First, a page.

The connection between glory and death

June 25, 2019 by Essay Writer

The Sailor Who Fell from Grace with the Sea aroused a lot of controversy in the world’s literary society. As a classic example of Yukio Mishima’s later works, it combined themes and motifs that were borderline acceptable and unusual for the period, such as child violence, exaltation of death and scenes of sexual intercourse. Celeste Heiter described the novel as ‘a study in contrast: summer and winter, land and sea, companionship and isolation, wanderlust and domestication, glory and nihilism’[1]. The description given by Heiter is applicable as Mishima does introduce ideas are binary opposites. For instance, the main focus of the novel is the connection between glory, usually connoted with longevity, and a completely opposite concept of death. This connection is elusive and vague at first, but becomes more conspicuous as the novel progresses.

Intrinsic with Mishima’s style, he masterfully lays out various aspects of rapidly changing oriental life under the veil of the rather ordinary love story of Fusako and Ryuji — a widowed businesswoman and a well-traveled sailor. Although the main accent is put on romantic relations between these two, this relationship is mostly used as an enigmatic tool and is not as fundamental for the novel’s ideology as the concept of glory. Glory, on the other hand, as well as its direct association with death created by the author, is as a tool for conjoining various storylines present in The Sailor Who Fell from Grace with the Sea.

Represented in a very abstract form, glory is not outlined at any point of the novel, even Ryuji, a central character, who felt destined for glory — “there’s just one thing I’m destined for and that’s glory; that’s right, glory!” Mishima’s narrative suggests “he had no idea what kind of glory he wanted or what kind he was suited for” (16). Yet it is still drawn throughout the novel to link up storylines: Ryuji’s adventurous past, his relationship with Fusako and Noboru, and the gang with its members. On their own, all of them are independent parts of the novel that scarcely overlap. However, in an attempt to explore glory as a social construct, Mishima pieces them together so that each character contributes to further development of the theme.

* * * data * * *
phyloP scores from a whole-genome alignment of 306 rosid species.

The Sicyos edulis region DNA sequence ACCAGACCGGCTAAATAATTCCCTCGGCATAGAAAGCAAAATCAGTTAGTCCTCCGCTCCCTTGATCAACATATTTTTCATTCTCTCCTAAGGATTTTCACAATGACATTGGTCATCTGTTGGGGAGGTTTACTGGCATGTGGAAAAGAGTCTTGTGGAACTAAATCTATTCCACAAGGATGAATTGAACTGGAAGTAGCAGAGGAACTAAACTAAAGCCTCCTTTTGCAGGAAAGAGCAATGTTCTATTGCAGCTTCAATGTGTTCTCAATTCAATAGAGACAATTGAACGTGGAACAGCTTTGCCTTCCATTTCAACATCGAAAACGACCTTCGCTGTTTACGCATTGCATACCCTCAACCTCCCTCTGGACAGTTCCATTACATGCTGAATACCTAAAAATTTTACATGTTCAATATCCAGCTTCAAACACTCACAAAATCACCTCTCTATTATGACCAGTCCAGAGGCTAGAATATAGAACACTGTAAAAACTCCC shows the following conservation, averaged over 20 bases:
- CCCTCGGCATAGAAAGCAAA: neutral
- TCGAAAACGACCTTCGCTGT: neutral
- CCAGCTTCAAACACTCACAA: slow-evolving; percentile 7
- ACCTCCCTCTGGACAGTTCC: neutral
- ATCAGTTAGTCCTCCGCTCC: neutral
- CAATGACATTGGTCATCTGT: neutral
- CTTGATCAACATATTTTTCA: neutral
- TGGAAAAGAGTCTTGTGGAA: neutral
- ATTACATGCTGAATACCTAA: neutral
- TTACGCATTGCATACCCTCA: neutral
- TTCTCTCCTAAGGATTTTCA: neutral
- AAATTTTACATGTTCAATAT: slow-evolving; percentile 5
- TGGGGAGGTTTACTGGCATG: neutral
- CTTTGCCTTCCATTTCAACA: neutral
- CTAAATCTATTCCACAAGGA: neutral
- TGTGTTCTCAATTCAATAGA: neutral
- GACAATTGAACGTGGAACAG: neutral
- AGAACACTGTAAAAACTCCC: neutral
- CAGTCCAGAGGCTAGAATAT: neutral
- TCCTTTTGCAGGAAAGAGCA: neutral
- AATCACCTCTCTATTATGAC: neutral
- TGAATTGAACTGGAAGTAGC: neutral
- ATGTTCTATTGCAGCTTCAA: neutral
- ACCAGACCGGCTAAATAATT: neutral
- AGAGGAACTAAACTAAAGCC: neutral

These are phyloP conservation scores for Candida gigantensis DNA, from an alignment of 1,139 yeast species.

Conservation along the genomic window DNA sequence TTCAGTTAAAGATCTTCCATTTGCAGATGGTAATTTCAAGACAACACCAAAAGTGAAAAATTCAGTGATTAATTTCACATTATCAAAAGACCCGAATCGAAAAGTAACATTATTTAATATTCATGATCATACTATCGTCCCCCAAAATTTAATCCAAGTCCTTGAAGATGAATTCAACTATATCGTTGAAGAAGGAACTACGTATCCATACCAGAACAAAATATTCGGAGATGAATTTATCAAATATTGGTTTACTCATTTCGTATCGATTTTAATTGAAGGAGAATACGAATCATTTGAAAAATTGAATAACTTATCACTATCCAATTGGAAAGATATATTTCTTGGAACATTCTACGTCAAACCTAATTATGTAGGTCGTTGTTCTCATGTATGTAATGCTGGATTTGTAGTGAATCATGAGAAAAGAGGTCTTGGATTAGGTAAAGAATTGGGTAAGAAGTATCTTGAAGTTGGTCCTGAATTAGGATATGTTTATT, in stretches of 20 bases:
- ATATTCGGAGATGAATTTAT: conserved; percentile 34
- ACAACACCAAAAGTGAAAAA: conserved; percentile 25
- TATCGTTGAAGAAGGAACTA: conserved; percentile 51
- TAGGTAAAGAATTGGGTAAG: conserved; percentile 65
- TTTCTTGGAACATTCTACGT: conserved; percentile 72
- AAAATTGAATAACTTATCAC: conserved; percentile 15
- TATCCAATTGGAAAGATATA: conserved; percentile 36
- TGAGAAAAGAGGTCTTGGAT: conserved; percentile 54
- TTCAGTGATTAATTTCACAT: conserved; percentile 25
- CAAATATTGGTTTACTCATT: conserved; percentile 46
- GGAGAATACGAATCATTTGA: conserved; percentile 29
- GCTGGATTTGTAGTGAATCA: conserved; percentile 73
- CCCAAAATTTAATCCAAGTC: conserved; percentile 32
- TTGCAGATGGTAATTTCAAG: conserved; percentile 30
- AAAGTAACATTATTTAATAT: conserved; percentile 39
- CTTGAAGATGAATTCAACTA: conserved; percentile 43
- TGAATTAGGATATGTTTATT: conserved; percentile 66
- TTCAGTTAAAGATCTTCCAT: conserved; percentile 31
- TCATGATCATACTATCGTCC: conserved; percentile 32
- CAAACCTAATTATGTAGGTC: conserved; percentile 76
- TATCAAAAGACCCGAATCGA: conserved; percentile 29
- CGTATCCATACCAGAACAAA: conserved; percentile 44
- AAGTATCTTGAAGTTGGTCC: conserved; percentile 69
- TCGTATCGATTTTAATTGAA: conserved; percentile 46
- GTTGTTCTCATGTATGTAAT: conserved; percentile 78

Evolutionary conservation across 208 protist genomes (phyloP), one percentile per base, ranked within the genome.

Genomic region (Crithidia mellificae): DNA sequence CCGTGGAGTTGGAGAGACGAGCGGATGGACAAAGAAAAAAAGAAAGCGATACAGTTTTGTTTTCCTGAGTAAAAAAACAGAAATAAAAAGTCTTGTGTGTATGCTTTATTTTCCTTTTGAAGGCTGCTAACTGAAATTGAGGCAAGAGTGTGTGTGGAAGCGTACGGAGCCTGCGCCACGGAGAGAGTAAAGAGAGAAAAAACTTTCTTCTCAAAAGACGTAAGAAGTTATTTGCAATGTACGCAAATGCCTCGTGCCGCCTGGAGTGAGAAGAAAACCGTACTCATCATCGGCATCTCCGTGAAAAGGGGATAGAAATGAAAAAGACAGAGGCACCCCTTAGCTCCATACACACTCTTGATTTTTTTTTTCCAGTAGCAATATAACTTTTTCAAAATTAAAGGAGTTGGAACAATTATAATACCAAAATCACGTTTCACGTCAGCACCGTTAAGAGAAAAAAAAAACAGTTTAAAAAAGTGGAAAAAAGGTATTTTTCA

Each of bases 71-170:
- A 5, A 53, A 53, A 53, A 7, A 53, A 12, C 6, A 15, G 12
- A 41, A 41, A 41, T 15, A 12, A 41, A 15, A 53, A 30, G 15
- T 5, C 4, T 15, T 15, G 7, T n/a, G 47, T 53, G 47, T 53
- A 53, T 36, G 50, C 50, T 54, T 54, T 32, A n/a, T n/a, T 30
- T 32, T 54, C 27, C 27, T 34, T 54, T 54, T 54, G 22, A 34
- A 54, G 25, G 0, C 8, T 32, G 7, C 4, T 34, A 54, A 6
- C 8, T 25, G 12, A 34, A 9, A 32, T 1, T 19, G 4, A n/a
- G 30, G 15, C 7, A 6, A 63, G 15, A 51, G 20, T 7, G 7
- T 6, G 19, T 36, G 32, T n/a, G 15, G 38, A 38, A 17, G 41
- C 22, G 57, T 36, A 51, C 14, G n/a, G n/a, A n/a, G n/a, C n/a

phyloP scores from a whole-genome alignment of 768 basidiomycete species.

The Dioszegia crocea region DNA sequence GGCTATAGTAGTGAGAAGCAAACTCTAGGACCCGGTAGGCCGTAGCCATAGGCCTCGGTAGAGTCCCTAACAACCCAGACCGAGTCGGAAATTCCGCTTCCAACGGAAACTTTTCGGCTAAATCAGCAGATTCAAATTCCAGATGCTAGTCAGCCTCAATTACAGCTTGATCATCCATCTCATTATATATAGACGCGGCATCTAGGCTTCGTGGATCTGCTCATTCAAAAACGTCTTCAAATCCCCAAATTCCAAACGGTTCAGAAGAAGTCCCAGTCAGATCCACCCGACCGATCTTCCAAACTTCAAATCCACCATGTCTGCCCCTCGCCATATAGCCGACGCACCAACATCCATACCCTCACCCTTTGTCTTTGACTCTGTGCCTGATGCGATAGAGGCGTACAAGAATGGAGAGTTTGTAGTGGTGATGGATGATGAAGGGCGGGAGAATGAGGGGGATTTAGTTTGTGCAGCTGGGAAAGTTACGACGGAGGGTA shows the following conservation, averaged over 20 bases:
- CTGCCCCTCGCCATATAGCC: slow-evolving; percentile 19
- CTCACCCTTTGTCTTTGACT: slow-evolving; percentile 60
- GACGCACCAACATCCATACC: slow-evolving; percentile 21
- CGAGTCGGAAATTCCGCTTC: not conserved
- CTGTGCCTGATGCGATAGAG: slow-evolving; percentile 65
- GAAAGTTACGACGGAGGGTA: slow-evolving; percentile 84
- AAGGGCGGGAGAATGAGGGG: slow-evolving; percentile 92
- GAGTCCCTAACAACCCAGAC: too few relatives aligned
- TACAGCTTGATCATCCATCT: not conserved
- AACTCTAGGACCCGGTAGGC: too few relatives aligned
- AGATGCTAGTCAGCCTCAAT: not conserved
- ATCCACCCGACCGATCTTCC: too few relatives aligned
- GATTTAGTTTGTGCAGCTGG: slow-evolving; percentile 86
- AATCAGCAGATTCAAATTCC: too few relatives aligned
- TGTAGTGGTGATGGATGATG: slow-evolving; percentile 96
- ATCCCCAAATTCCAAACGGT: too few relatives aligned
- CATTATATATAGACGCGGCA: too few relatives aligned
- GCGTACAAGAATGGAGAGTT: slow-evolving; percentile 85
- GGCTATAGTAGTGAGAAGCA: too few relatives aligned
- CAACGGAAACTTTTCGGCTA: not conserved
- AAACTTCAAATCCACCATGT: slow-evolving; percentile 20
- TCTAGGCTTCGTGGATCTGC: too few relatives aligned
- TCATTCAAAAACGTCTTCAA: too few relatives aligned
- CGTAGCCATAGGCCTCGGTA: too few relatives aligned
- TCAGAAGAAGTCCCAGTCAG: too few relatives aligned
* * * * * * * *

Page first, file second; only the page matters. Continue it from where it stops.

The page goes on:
In spite of not being clearly delineated, glory runs throughout the novel and becomes a reoccurring theme. From the very first moment Noboru sees Ryuji, he describes him as romanticized hero (the first impression Noboru has is that “there were gold-braid epaulets on his white short-sleeved shirt” (10), which extols Ryuji, presenting him as a romantic hero) and appears to notice something honorable about his mother’s lover.

This is particularly evident in the earlier depictions of Ryuji. Through the author’s clever use of a third person omniscient narrator, the reader gets a chance to perceive the situation through Noboru’s eyes. This has a significant impact on the subsequent reception of the character as it allows the reader to determine exactly what Noboru’s attitude towards the sailor in his mother’s room is. Combined with the vivid imagery and explicit symbolism the author uses in his narration, it amplifies the hyper-masculinity of Ryuji and hence turns him into a representative of the concept of glory in the novel. It is believed that the novel is partially autobiographical, where Mishima identifies himself with the main character, Ryuji[2]. Mishima grants this character features that he personally perceives as indicators of glory: throughout his life, Yukio Mishima attempted to further his pursuit of glory through hyper-masculinity and his stringent workout routine for bodybuilding. Therefore, the way Ryuji is represented in the novel only further expands the extent to which glory is explored and supports the idea that glory is central to the novel as it is one of the characteristics of the main protagonist.

To describe Ryuji, Mishima writes: ‘The reflection of the moonlight in the background traced a ridge of gold across his shoulders and conjured into gold, the artery bulging in his neck. It was authentic gold of flesh, gold of moonlight and glistening sweat’ (12). Strongly connoted with the colour of gold, which in Japanese culture denotes power, strength, wisdom and honor. Ryuji appears to look like a strong and heroic character, someone who is glorious. This image is further supported with detailed descriptions of Ryuji’s robust appearance: “his body looked younger and more solid than any landman’s” (11), he had “broad shoulders” (11) and “his flesh looked like a suit of armour” (11). This significantly enhances Ryuji’s valiant figure as physical fitness ties perfectly with Mishima’s personal views of what glory is.